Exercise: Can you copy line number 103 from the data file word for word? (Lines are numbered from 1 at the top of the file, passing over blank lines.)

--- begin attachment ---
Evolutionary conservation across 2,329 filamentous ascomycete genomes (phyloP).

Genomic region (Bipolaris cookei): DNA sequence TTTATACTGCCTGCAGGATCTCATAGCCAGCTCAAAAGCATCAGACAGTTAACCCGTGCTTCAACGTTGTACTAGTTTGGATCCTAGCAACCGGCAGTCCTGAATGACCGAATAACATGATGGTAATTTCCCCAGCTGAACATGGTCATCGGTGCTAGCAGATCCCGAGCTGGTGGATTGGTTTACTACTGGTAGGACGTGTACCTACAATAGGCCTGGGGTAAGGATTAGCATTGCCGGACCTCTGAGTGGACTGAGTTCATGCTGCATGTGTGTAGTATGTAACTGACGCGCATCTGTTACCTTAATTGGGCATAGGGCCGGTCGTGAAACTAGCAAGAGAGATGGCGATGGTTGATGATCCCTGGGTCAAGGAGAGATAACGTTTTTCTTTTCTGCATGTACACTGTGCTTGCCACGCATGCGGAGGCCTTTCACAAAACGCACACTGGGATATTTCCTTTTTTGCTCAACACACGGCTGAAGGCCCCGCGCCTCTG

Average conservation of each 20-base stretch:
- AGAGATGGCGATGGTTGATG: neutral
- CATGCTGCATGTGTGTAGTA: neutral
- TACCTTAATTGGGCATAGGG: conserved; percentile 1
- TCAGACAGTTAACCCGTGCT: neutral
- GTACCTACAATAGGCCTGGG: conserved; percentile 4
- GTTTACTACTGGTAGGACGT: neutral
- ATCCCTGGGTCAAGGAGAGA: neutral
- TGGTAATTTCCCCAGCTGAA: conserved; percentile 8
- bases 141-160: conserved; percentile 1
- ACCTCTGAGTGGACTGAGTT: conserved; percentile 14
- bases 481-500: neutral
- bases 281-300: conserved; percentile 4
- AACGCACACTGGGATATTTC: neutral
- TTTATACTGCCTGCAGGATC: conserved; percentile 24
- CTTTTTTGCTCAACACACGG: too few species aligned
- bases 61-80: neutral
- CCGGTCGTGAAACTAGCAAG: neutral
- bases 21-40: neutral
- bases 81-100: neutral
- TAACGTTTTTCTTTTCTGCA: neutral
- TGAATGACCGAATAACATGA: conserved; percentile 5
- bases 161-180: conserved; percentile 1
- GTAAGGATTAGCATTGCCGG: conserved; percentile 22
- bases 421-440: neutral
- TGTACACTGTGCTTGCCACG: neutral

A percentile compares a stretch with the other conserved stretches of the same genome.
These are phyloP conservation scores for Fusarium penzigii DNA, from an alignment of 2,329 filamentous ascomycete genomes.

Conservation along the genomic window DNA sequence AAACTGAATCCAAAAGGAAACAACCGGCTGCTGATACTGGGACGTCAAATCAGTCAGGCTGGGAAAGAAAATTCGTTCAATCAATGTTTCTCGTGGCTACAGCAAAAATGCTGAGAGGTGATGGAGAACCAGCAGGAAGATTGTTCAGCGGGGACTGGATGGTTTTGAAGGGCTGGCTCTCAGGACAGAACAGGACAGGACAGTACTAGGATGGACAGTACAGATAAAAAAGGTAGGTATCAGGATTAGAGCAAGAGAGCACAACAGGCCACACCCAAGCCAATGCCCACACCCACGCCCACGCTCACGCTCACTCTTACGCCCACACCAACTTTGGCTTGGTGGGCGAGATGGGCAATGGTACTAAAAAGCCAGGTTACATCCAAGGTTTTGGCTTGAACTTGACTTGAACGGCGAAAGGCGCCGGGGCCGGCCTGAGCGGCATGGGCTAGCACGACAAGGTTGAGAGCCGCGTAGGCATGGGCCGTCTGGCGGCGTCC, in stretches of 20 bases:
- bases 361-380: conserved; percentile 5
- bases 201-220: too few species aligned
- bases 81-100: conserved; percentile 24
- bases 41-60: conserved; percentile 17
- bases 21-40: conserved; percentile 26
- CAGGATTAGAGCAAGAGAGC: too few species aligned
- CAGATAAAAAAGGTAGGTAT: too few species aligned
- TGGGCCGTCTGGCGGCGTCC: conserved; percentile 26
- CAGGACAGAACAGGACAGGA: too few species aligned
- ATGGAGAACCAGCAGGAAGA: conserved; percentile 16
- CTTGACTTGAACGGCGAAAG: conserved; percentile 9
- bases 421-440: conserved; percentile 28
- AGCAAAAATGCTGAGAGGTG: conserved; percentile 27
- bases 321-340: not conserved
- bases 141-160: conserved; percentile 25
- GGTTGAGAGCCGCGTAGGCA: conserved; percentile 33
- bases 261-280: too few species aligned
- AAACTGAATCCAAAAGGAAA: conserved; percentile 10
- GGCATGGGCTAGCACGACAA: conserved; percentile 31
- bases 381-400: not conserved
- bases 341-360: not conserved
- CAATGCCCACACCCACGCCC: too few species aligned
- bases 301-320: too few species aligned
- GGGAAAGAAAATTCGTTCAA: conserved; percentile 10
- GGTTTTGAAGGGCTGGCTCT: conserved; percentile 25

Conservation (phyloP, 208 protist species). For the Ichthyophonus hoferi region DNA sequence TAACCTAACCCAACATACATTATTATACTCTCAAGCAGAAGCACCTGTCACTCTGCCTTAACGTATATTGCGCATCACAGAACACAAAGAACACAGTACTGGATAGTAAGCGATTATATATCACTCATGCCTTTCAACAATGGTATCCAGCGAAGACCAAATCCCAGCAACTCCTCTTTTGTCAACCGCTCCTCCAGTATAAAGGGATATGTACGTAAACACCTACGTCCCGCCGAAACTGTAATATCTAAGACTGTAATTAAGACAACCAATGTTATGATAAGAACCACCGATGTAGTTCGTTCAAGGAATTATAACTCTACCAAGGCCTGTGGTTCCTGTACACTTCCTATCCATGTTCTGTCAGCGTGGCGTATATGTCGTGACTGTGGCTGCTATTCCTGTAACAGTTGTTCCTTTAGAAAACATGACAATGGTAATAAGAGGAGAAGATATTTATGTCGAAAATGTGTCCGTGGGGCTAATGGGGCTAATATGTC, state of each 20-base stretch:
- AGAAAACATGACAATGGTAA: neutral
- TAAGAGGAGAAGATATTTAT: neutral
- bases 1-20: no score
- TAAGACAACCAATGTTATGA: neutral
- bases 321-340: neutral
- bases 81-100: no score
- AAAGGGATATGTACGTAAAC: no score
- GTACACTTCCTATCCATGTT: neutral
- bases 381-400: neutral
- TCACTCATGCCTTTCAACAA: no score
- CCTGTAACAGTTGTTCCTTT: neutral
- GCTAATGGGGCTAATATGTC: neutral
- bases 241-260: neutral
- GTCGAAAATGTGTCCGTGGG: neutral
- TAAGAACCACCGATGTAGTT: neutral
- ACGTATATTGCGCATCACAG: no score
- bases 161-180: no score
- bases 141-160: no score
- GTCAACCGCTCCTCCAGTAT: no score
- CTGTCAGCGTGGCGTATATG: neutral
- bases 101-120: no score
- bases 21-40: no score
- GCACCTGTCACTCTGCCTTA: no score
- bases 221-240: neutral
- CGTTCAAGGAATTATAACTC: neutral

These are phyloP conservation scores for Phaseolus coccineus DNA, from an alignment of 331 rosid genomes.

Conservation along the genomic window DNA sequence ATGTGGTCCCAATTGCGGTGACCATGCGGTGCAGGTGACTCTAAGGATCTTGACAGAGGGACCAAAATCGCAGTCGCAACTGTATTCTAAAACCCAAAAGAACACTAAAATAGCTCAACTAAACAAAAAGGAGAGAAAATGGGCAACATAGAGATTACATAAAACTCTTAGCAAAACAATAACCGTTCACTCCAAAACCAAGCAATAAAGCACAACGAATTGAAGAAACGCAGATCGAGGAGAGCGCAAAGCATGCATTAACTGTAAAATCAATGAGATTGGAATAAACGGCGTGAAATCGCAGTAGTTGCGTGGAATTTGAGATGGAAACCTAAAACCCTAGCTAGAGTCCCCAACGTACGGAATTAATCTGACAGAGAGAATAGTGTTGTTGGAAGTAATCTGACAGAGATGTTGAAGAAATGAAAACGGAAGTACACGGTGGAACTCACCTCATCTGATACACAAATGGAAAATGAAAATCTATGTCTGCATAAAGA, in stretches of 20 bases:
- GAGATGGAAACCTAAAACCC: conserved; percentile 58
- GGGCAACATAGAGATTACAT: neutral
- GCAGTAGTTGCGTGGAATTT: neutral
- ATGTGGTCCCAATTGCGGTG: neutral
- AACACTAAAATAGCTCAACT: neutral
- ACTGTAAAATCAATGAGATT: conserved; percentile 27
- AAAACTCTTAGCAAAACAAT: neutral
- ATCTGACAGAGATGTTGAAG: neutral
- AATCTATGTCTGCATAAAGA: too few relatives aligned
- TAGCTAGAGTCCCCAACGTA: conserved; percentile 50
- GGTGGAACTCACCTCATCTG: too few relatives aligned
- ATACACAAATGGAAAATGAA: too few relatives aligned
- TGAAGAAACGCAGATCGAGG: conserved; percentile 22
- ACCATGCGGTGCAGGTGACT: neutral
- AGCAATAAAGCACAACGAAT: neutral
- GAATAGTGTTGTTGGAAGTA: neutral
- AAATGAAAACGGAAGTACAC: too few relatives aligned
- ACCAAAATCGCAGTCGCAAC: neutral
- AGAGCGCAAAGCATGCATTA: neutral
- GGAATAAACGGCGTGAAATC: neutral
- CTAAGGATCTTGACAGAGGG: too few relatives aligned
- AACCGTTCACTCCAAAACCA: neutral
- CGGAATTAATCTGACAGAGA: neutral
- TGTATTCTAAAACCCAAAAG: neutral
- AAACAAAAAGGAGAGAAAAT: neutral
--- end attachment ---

- AGAGCGCAAAGCATGCATTA: neutral